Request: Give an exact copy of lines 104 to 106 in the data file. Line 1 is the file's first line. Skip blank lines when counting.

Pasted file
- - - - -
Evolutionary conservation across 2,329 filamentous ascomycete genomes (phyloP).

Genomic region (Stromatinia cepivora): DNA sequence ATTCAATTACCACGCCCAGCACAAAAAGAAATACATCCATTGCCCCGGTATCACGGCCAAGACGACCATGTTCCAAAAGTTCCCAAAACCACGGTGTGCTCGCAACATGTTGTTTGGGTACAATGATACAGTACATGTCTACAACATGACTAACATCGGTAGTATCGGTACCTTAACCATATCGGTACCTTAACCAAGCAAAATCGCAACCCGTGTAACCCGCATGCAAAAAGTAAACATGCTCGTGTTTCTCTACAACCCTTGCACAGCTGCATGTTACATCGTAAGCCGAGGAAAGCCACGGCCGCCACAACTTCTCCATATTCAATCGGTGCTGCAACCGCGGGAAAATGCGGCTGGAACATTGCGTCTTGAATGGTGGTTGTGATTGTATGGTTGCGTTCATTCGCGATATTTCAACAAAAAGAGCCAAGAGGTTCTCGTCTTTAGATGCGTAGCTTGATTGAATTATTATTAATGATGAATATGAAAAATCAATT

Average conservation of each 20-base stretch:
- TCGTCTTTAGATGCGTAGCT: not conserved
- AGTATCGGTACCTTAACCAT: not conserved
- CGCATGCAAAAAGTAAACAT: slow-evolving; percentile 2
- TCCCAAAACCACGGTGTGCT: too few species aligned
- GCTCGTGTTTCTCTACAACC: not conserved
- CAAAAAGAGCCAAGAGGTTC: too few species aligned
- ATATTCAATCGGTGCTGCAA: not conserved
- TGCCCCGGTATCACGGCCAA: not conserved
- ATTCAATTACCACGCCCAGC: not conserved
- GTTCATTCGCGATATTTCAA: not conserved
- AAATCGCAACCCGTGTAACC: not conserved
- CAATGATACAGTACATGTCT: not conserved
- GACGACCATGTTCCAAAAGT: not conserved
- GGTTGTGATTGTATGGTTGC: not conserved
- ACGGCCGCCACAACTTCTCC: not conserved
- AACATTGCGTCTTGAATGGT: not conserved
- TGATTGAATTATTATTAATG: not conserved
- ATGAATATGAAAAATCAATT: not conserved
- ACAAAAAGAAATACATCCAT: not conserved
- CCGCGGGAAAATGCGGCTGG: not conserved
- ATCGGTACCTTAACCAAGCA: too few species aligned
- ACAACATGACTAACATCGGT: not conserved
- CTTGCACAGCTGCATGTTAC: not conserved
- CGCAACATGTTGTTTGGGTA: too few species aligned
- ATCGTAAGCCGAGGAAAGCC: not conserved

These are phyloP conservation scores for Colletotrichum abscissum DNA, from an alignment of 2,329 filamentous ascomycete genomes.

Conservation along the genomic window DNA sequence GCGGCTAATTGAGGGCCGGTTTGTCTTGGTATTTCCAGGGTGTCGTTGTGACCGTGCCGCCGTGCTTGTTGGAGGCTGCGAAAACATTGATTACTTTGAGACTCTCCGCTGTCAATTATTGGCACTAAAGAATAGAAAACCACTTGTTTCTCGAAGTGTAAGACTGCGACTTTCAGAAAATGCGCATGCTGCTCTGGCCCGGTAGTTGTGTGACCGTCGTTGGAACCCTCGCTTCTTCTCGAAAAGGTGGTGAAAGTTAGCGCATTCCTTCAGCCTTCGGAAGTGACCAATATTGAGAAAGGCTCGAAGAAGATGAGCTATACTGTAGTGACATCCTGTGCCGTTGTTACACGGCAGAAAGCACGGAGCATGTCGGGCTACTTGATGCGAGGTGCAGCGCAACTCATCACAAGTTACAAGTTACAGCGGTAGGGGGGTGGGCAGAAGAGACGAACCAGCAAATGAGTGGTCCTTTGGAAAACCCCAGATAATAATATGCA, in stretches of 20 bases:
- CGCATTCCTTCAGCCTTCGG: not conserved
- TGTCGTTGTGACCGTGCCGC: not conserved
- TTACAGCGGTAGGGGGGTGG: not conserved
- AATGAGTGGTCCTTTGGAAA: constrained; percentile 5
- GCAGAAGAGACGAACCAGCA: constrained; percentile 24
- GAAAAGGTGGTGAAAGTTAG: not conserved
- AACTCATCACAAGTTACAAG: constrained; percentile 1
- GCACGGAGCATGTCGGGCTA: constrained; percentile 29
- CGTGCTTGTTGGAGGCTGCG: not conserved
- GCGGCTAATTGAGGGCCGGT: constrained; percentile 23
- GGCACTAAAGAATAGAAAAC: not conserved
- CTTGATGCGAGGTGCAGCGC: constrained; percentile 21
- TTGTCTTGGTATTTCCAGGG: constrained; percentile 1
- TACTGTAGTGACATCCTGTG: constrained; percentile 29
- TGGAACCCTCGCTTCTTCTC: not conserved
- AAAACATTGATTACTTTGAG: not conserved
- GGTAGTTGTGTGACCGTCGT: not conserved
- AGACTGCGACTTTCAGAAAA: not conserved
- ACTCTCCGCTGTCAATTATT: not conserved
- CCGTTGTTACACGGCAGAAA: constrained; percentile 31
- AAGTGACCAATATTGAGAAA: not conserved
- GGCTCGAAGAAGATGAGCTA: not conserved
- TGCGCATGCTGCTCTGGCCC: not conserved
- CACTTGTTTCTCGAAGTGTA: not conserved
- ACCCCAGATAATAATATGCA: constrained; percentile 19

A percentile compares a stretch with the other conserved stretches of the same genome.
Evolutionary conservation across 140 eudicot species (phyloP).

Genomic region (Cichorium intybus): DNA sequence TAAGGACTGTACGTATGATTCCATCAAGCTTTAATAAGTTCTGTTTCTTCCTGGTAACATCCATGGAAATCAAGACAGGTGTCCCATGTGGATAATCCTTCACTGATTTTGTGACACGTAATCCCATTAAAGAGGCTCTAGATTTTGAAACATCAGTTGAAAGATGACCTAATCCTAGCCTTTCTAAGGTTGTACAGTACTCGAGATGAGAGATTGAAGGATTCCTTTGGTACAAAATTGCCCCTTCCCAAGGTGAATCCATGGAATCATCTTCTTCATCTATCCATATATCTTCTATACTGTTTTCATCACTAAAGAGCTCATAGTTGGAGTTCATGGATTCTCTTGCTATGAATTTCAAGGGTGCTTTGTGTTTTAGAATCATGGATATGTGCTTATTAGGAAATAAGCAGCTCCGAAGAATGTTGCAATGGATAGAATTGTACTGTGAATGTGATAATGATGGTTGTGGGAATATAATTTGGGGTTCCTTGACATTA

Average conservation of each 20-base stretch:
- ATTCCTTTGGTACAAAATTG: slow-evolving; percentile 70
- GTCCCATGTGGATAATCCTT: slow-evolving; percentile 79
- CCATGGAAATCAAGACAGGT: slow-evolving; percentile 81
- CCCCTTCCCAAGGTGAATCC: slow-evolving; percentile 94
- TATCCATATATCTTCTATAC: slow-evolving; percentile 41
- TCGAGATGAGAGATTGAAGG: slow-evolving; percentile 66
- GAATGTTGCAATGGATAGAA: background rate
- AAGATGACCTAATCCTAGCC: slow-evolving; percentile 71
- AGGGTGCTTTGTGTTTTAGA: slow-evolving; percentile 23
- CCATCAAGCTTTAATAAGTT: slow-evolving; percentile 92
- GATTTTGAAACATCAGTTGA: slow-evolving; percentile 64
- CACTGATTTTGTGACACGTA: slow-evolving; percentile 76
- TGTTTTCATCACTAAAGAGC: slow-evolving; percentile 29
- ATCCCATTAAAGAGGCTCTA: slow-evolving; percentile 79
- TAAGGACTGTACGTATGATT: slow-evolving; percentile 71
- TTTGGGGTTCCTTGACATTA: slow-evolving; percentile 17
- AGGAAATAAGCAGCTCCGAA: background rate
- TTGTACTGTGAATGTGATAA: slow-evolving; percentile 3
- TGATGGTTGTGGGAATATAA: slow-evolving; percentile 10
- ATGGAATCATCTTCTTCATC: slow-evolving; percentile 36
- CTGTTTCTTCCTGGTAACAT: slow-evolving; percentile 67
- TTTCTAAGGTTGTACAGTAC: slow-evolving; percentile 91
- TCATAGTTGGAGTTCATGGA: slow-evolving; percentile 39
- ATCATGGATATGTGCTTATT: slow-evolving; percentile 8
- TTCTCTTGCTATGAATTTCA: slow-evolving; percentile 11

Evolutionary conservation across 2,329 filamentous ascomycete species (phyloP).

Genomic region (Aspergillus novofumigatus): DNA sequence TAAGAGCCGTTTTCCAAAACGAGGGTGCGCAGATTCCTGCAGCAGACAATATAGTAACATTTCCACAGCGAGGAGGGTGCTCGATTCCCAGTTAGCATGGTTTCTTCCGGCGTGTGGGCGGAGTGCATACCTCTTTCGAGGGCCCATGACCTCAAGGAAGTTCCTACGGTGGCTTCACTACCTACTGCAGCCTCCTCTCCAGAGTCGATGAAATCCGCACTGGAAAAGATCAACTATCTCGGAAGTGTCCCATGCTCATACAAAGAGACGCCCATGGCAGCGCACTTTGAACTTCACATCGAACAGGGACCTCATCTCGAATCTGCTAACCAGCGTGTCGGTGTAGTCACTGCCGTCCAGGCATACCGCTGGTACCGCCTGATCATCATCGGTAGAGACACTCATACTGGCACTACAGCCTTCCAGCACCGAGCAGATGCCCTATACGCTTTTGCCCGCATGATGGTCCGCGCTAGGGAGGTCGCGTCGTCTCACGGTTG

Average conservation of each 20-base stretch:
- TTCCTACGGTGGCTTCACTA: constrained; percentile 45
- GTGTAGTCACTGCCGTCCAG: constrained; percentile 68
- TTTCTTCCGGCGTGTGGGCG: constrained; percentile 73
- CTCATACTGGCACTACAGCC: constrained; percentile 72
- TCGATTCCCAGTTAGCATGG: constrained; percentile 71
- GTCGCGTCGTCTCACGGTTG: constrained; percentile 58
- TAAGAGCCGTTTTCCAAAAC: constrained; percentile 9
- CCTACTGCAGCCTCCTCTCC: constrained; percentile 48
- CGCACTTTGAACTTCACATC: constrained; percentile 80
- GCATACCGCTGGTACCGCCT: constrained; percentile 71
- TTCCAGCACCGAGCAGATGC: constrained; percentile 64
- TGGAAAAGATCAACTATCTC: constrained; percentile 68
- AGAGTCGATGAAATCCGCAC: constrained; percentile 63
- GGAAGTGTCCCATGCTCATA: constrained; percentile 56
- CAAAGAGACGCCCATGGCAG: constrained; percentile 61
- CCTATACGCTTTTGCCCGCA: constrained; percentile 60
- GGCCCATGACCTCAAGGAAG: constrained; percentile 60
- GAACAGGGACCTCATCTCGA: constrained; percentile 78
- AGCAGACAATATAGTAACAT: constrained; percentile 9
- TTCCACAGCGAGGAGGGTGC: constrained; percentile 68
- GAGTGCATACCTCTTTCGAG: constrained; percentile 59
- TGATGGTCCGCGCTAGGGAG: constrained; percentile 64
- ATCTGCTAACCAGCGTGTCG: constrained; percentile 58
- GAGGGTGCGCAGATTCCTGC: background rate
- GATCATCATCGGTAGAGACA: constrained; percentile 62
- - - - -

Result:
- GGCCCATGACCTCAAGGAAG: constrained; percentile 60
- GAACAGGGACCTCATCTCGA: constrained; percentile 78
- AGCAGACAATATAGTAACAT: constrained; percentile 9